Barnes efforts paid off and one night on a drive in Mississippi he convinced Geneva to elope. When their car broke down, they did just that. Taken in by a girlfriend of Genevas, who happened to be the daughter of the governor of Mississippi, the happy couple partied a few days before returning to the Ramsey family household.
George Ramsey proved to be a positive influence in the life of Barnes. Years later while at Alcatraz, Kelly told his son, Bruce, if your Granddad Ramsey had been my father, my life would have been entirely different.
Ramsey had developed a prosperous business building levees and railroads in the Mississippi River Valley. He offered Barnes a job and the two men, working together, developed a mutual respect for each other. Ramsey could see Barnes making an effort to turn his life around. The respect Barnes received from Ramsey and the father figure he came to represent caused the transformation. In the mid-1920s George Ramsey died after an accident with a stick of dynamite. This incident devastated the young married couple and sent Barnes into a tailspin.
Ramseys wife sold the business and tried to help her daughter and son-in-law get a fresh start. A used car business didnt work out and neither did a goat farm. Discouraged, Barnes tried the insurance business with help from his father, but when this didnt produce the results he wanted he turned back to bootlegging.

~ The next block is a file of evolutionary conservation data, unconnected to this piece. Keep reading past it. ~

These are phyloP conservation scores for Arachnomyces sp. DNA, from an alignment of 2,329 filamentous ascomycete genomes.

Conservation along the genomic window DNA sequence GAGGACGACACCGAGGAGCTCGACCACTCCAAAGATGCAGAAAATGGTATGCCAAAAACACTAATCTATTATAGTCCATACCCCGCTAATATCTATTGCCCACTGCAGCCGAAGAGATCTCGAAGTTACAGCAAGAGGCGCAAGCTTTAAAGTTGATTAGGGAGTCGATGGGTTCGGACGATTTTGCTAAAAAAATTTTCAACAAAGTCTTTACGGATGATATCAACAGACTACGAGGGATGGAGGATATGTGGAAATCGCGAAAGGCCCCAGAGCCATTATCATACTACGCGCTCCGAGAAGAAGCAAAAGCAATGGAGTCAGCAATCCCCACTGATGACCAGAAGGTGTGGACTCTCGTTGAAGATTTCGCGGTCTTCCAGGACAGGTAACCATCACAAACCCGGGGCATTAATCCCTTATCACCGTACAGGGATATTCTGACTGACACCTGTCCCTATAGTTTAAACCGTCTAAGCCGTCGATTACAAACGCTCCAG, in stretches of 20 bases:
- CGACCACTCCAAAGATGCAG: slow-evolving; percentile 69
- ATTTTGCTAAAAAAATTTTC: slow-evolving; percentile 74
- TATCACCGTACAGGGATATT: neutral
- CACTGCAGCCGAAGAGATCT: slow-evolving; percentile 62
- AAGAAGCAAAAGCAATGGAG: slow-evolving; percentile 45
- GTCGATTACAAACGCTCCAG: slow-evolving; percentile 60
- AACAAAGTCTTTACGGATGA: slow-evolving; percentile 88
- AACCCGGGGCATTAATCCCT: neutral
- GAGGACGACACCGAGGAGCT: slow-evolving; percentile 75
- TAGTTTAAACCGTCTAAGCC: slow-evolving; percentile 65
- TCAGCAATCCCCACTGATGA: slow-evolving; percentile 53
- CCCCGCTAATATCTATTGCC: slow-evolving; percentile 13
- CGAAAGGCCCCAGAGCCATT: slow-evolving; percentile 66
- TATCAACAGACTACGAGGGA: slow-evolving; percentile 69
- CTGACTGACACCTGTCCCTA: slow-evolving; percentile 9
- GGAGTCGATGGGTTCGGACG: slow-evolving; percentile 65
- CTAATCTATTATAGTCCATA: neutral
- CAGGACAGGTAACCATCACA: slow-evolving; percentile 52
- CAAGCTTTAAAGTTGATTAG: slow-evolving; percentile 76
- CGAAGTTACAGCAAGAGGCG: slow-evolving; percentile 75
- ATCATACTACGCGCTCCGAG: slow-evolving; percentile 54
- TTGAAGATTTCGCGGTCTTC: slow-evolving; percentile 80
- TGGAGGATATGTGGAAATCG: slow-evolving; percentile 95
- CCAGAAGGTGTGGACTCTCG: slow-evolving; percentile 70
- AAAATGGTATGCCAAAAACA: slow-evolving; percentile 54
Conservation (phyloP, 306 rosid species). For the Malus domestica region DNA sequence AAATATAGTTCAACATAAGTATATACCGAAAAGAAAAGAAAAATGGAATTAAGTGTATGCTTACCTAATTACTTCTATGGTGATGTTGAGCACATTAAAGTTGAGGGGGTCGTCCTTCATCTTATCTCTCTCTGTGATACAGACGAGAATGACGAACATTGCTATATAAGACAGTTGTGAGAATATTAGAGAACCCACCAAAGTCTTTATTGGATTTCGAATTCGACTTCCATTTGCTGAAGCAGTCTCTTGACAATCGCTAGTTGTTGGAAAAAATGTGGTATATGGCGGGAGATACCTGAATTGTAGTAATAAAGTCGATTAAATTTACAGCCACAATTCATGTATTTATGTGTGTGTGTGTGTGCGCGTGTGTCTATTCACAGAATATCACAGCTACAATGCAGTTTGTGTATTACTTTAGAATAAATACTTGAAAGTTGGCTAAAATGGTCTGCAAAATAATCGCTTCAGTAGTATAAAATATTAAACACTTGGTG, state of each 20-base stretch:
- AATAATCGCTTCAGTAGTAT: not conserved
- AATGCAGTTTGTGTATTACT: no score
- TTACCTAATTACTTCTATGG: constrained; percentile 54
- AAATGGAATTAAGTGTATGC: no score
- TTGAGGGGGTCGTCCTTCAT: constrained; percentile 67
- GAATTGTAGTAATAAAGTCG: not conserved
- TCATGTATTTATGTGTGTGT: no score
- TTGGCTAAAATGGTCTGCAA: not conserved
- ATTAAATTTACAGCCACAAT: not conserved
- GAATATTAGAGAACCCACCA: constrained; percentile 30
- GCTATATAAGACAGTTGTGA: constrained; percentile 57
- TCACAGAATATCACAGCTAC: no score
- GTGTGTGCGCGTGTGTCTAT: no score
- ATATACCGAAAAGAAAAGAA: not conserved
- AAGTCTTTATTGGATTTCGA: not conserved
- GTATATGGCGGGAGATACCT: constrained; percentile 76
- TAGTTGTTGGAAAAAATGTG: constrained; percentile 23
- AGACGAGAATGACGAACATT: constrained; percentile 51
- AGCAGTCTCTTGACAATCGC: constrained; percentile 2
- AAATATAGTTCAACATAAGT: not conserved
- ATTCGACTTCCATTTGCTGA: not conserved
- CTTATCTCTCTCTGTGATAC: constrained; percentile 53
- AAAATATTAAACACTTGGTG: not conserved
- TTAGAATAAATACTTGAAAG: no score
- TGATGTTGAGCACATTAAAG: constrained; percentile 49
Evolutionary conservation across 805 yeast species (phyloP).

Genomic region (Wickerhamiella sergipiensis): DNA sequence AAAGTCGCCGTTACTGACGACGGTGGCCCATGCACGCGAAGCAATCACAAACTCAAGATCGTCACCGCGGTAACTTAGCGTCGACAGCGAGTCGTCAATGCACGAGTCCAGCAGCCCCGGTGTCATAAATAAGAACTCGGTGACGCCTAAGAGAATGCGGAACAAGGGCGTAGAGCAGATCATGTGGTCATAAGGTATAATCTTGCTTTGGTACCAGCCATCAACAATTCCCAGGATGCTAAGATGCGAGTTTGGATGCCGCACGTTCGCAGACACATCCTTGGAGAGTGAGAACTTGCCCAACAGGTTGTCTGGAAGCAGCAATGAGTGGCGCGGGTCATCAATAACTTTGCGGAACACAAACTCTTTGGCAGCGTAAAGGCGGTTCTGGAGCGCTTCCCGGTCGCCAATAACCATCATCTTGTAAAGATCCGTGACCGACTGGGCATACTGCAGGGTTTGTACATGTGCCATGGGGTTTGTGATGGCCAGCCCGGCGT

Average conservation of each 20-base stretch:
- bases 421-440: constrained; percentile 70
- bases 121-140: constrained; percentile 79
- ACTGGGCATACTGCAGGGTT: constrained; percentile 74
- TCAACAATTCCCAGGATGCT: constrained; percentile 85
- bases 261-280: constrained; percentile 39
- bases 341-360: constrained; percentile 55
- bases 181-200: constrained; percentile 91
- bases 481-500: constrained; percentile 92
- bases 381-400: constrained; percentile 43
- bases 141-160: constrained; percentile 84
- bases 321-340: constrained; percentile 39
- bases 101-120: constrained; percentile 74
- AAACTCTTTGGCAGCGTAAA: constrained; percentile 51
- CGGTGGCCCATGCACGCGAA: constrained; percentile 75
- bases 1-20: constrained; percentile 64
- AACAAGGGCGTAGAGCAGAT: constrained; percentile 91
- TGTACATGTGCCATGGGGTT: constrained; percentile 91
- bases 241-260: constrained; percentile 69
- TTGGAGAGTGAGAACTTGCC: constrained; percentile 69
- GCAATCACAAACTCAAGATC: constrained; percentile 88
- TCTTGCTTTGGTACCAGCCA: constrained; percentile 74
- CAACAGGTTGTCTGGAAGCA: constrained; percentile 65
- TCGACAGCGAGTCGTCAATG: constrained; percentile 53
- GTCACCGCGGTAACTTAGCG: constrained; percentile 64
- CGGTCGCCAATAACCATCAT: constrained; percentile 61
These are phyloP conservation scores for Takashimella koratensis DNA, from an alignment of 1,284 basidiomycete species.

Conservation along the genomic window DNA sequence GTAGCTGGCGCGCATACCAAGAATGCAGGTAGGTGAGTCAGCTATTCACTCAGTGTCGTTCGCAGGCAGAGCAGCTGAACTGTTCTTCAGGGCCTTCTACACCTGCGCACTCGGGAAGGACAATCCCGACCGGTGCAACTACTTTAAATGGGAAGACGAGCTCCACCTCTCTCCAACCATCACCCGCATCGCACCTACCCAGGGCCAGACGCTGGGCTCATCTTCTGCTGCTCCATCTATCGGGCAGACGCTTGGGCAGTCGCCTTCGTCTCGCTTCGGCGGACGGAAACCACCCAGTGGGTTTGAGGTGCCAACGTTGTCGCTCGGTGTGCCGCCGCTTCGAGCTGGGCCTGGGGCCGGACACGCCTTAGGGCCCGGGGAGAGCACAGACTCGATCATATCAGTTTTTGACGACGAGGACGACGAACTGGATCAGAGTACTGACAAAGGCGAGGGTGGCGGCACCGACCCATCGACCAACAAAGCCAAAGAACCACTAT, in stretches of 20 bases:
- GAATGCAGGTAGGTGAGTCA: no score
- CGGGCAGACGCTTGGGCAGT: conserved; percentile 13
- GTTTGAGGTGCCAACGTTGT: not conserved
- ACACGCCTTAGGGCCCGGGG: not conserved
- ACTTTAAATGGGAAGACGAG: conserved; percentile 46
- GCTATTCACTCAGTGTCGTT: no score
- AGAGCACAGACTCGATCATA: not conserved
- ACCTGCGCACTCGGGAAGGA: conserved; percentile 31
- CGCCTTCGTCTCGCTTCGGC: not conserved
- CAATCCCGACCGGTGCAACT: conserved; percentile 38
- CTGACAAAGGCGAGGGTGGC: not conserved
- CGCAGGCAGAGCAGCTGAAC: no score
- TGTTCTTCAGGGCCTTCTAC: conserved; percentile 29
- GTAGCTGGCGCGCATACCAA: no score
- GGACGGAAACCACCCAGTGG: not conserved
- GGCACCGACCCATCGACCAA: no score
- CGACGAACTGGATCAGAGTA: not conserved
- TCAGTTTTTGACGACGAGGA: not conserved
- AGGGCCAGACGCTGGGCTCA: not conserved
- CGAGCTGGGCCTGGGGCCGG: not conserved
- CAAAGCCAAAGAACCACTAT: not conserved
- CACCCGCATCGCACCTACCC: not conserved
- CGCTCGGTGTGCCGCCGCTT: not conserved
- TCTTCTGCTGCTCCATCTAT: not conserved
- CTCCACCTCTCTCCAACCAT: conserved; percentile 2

Geneva was furious with her husbands actions. Once, after he was arrested and she had to borrow $200 from her mother to bail him out, she threatened to divorce him. By this time the couple had one son, George Jr., whom they called Sonny. Barnes was not a good father and paid little attention to his first son. During one heated argument with Geneva, Barnes picked up his son and hurled him across the room. Later, Sonny would fear and resent his father and never have anything to do with him.
Barnes didnt seem to have the willingness to stay with any legitimate job. Some considered him lazy. Increased drinking led to his abusing his wife and son on a regular basis. Geneva left him on several occasions for short periods of time, but would return. She suffered one miscarriage before she had a second child, Bruce. Barnes loved his second son and doted heavily on him, showing favoritism in front of Sonny.
After more fights, Barnes left for Kansas City, where he got a job in a grocery store as a checker. Once more he convinced Geneva to give him another chance. She and the children soon joined him there. A short time later she realized he was stealing from the store. After an argument that turned physical, Geneva packed the family up and went back to Memphis leaving Barnes for good. She was later granted a divorce.